Millennials Embrace the Side Job Economy
Business + Economy

Millennials Embrace the Side Job Economy


From barista to blogger, it's not uncommon these days for millennials to have a side job to earn a little extra money and still set their own hours.

In fact, many young people who aren't working two jobs want to be. One third of millennials said, ideally, they would want part-time work coupled with freelancing on the side, according to a recent report by employment site FlexJobs.

Related: How to Talk Your Way into a Dream Job That Doesn't Exist Yet

"The millennial generation has far more options for part-time, freelance and other flexible work than previous generations," said Sara Sutton Fell, founder and CEO of FlexJobs.

"Millennials have grown up with technology and mobility in a way that really provides less attachment to 'one way of doing things,' i.e. a full-time job," she said.

As it turns out, people looking for part-time work that pays decently and offers a flexible schedule have many options. Choices include driving for a ride share company like Uber or Lyft, or working as a freelance Web developer, according to employment site Monster.

But before you start submitting applications and spending that extra cash, here are a few things to consider:

Related: Here’s Why Millennials Are Finally Leaving Home

Find the best fit for you. If you have an interest in crafting, you could create your own Etsy shop, said Monster career expert Vicki Salemi. "Consider things that you aren't necessarily thinking about like a (paid) focus group or DJ-ing on the weekends."

And remember that while some of these positions do not always offer steady income, "by doing side jobs you develop your muscle to hustle," Salemi said. Being able to multitask well is an asset you can carry over into other areas of your life, she said.

Your side gig should also have purpose, said Catherine Seeber, a financial advisor at Wescott Financial Advisory in Philadelphia. Are you building your resume? If so, it would make sense to pick an opportunity that adds to your "repertoire of experiences." Do you need health insurance?Starbucks, for example, provides options for part-time employees, Seeber said.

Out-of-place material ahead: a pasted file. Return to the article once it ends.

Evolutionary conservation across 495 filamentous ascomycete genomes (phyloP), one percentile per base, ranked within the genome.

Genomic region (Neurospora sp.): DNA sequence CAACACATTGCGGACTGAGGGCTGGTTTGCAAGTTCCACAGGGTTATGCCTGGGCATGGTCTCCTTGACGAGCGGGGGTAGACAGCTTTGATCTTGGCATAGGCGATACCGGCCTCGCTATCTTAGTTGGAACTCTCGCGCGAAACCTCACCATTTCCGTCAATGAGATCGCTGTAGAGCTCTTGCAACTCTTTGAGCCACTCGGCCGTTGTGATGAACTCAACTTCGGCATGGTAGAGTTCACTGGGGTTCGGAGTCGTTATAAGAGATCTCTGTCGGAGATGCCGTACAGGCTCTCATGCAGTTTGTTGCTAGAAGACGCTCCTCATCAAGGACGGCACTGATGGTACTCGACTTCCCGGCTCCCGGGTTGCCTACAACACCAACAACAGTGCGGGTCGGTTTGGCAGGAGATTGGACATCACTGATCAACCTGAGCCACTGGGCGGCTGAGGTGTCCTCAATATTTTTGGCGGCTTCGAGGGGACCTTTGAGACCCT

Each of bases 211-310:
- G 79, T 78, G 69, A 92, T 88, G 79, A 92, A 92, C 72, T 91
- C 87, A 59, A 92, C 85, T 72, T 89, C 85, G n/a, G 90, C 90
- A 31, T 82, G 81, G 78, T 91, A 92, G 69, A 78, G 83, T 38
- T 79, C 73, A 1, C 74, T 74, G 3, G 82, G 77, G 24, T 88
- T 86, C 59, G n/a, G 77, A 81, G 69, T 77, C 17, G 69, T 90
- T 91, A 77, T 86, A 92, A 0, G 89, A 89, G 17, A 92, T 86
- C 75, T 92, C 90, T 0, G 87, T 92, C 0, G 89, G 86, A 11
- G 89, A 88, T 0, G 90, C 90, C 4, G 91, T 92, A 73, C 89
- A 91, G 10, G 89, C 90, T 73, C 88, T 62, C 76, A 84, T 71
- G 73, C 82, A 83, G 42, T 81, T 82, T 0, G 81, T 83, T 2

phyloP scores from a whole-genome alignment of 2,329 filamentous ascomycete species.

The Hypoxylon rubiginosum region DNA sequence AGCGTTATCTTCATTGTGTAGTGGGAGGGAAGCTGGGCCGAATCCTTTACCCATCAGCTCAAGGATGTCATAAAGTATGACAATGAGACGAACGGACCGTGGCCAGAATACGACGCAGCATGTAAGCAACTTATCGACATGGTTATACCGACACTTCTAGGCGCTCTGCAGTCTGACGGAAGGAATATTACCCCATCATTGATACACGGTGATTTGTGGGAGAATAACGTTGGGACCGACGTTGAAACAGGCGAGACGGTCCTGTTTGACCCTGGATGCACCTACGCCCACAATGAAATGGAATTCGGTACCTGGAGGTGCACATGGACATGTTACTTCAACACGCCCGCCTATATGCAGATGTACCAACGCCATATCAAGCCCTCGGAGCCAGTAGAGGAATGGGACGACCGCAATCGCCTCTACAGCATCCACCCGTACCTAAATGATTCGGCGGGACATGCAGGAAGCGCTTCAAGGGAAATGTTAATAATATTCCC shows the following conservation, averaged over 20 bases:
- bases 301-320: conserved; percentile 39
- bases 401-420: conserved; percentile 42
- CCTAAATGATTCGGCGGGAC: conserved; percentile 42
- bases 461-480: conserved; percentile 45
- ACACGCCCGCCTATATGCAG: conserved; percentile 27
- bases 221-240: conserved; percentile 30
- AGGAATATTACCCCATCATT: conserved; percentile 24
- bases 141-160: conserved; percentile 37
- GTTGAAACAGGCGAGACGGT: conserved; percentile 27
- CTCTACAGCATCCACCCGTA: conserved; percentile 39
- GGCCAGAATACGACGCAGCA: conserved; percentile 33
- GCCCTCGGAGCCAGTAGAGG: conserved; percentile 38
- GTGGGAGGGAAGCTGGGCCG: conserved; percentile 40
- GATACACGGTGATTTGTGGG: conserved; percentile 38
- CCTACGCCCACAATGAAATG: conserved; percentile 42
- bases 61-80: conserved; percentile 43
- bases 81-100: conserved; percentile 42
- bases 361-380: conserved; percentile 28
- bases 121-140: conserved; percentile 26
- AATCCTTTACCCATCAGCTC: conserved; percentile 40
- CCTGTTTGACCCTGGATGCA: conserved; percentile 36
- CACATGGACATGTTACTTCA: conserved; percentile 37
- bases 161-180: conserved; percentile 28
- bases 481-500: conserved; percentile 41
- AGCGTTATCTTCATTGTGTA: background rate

It's also a great opportunity to set up a retirement plan with the extra income, said John O'Meara, a financial advisor at Inner Harbor Advisors in Baltimore. To get started, consider "a SEP, Simple or Individual [401](k) that could defer some, or nearly all, of the income you generate from the side job from income taxes," he said.

Another tax advantage is that the expenses you incur as a result of your side job are deductible from your income, said Edward Leach, a financial advisor with Highland Planning.

For example, if you open an Etsy shop and have $5,000 worth of expense costs associated with acquiring the materials, then earn $15,000, you can claim $5,000 as a business expense and only pay taxes on the $10,000 worth of earnings. Just be sure to keep an accurate record of those strictly work-related expenses and account for them on a Schedule C at tax time.

Lastly, it's called a side job because it is on the side of your regular job so it should not interfere with your primary source of employment in terms of time, productivity, or energy level. "Time management is key because you don't want to jump in and overcommit yourself," said Salemi. "The whole key is to make extra cash and have a life so you aren't working 24-7."

"Make sure the side job, or side hustle, is fairly compensating you for the time you are investing, " said Leach. On the flip side, it isn't all about the money though.

If you are gaining "valuable experience that can help you excel in your current career, it is well worth it," he said.

This article originally appeared on CNBC. Read more from CNBC:

Expert: Two signs that oil prices may have bottomed

Student debt load growing, so are delinquencies

Could Apple have a 5.8-inch phablet in the pipeline?